However the image of the couple on the cover also reminded me, as I’m fairly sure I was intended to be, of the couple that Bernstein is a part of, with his partner, the artist Susan Bee, and of their shockingly unexpected loss at age 23 of their artist and art-theorist daughter, Emma Bee Bernstein, in 2008. Indeed, five pages in, the book begins with a epigraph page topped by a tribute passage by Bernstein’s friend and L=A=N=G=U=A=G=E poetry colleague, Bob Perelman, to Emma. Page 11 bears another epigraph from Emma’s own writings, one that seems uncannily to allude to the cover image: “ ... put your hands on the wheel ... look only as far as the blur of passing yellow lines to see the present .” The personal note that all this strikes is itself unexpected in a Bernstein book – a Bernstein who has repeatedly asserted that poetry is about itself, and about language. Was this also being recalculated? However, perhaps a reader should also remember that when the GPS voice tells you it is “recalculating” it’s not telling you that you are changing your destination – only that you are now about to take a new, and unexpected, route toward it.
The opening poem of the book, “Autopsychographia” – marked as having been based on one by Portuguese poet Fernando Pessoa – begins
Poets are fakers
Whose faking is so real
They even fake the pain
They truly feel
And for those of us so well read
Those read pains feel O, so swell
The lines suggest a familiar Bernstein understanding of the lyric as a futile attempt at self-expression and sincerity – that language is always a representation that we might act on but whose authenticity is impossible to demonstrate. Although far from reconciling poetry and “pain,” the lines do point toward the numerous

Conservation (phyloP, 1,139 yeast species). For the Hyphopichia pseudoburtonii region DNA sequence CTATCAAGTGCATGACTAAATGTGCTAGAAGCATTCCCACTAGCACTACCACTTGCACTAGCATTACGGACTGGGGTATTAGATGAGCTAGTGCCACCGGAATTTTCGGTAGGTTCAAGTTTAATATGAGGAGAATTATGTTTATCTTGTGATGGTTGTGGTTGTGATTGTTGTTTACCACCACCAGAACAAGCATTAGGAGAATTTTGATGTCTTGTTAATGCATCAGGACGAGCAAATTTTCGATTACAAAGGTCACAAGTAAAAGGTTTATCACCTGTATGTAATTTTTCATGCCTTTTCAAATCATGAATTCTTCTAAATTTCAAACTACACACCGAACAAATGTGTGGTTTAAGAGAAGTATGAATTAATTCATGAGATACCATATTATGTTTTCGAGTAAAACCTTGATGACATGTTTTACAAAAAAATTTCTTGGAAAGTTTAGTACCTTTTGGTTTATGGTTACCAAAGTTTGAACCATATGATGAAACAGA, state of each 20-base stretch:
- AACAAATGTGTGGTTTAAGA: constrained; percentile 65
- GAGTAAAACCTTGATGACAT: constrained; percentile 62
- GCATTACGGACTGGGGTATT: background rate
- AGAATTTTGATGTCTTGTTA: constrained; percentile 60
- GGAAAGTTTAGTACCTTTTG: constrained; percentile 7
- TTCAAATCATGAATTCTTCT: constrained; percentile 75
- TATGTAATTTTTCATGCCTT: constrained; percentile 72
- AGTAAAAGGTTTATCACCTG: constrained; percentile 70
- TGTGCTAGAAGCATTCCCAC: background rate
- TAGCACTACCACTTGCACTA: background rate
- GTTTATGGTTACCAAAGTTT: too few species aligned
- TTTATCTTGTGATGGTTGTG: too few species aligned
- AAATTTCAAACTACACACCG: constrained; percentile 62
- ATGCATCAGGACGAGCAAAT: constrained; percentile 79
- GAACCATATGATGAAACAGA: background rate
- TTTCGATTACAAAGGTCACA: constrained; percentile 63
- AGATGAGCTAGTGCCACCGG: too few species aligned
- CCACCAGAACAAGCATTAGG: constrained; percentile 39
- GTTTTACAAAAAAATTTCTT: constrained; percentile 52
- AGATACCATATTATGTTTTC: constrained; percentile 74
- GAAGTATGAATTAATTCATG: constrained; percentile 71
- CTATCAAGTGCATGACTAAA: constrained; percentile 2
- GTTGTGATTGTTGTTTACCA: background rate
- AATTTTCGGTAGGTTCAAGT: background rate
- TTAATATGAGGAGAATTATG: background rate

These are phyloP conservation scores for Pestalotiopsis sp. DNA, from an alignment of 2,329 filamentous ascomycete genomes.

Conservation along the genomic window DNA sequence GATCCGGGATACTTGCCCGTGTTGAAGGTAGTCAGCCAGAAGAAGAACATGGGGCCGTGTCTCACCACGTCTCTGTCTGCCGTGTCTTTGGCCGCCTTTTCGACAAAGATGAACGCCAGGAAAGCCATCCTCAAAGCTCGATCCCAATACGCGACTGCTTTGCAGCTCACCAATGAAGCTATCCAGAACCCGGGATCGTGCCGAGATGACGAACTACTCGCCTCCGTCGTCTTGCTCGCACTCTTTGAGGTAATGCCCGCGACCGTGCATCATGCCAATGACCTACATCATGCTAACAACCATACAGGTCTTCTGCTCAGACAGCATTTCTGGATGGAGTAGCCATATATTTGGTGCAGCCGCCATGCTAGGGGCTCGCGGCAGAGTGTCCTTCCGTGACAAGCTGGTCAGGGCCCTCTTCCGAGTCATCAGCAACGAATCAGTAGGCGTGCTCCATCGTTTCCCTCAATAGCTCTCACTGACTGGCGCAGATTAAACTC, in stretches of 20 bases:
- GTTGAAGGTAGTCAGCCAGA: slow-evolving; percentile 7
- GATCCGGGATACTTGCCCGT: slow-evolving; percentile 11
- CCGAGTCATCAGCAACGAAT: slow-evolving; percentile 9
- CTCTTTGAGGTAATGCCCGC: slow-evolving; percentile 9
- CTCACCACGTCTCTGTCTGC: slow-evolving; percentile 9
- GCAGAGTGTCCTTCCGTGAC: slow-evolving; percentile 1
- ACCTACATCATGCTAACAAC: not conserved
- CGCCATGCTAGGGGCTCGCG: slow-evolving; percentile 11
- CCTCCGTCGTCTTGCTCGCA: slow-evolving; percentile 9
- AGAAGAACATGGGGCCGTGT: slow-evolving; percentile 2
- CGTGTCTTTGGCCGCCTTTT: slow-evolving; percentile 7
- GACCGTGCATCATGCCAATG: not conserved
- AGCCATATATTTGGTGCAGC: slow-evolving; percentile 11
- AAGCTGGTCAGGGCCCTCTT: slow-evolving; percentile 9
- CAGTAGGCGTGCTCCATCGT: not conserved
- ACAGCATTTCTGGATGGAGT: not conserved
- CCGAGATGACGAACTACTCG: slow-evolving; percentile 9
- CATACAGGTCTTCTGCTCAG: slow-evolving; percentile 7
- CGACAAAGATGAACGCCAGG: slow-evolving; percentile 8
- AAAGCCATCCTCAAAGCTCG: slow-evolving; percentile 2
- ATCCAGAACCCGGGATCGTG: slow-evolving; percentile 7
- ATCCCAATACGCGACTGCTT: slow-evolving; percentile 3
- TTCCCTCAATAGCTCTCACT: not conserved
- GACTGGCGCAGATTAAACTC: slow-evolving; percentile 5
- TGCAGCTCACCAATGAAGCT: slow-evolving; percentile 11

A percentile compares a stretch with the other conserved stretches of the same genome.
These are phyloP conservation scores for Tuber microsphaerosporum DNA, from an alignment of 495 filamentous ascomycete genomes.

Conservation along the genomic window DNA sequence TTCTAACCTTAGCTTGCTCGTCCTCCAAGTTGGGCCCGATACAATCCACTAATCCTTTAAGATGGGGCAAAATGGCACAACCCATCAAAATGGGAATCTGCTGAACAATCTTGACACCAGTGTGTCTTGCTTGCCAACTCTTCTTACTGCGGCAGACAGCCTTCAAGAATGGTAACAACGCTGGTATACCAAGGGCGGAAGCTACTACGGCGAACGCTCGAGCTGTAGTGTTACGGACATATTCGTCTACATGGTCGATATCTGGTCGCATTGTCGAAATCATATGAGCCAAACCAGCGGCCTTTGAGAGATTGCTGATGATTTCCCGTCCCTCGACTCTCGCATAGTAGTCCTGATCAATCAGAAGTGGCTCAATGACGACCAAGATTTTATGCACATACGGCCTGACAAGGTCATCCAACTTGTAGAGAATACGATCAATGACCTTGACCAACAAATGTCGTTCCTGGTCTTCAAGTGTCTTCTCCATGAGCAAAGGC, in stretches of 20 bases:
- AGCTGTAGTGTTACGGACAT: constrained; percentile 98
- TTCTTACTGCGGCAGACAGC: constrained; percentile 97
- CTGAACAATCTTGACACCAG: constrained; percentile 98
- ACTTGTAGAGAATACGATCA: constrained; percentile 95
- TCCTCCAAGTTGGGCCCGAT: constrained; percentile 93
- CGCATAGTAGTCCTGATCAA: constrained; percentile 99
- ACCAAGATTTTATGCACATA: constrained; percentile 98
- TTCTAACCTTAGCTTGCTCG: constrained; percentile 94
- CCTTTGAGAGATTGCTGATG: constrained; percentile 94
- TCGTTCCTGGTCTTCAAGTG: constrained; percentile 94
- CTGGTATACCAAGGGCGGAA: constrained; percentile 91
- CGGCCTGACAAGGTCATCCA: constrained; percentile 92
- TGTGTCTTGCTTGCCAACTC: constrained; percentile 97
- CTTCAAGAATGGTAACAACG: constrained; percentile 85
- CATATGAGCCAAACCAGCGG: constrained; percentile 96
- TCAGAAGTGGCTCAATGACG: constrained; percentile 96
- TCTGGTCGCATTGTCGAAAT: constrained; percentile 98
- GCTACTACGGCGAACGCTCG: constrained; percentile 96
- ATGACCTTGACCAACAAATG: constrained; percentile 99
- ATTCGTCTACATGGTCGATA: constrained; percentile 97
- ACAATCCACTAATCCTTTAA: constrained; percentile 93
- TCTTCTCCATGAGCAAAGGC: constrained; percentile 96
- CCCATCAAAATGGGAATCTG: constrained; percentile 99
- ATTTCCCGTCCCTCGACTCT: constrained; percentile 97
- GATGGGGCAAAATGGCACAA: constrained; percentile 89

Despite the numerous references to Bernstein’s daughter’s 2008 death, Recalculating itself encompasses a considerably longer period than 2008-2013. One of the book’s earliest poems, “Talk to Me,” dates from 1999 and “the recent NATO bombing of Belgrade” during Serbia’s violent attempts to suppress the Kosovar independence struggle. In moving toward thoughts of that war and of his dialogue with Serbian poet Dubravka Djuric about her realization, during the earlier Serbo-Croatian war, that poetics – “what images mean /how language works
/ how representation works” -- truly is political, Bernstein writes lines that should engage anyone involved in open-mic projects:
In many ways the in-process writing through poetry is contained in
the performance of poetry, the different ways in which
a relatively fixed alphabetic work
is said differently, is performed
What, then, is recalculated in Recalculating? Well, this is the most international of Bernstein’s books – something quite interesting in view of the insularity of reference in most US poetry. As Bernstein writes in the above poem in another
amusing moment of self-insight,
That’s the problem with poetry:
I want other voices
but I want them always to be
My own other voice
Eleven of the poems here are translations from other languages, and a further six are derived from poems by poets who write in other languages. Of course one can see here the limitation of translation -- that's one of the implications, that it is usually into one’s own language, if not ones “own other voice.” One’s own culture is both a comfort-zone and a handicap.
For lyric poets, the pages 156, 157-9, 162-4, on which Bernstein presents writings, some precisely dated, which he did or seems to have done on days following his daughter’s death, should be especially instructive. I say “seems to have done” about some because part of the richness of these poems is that they signify far beyond reference.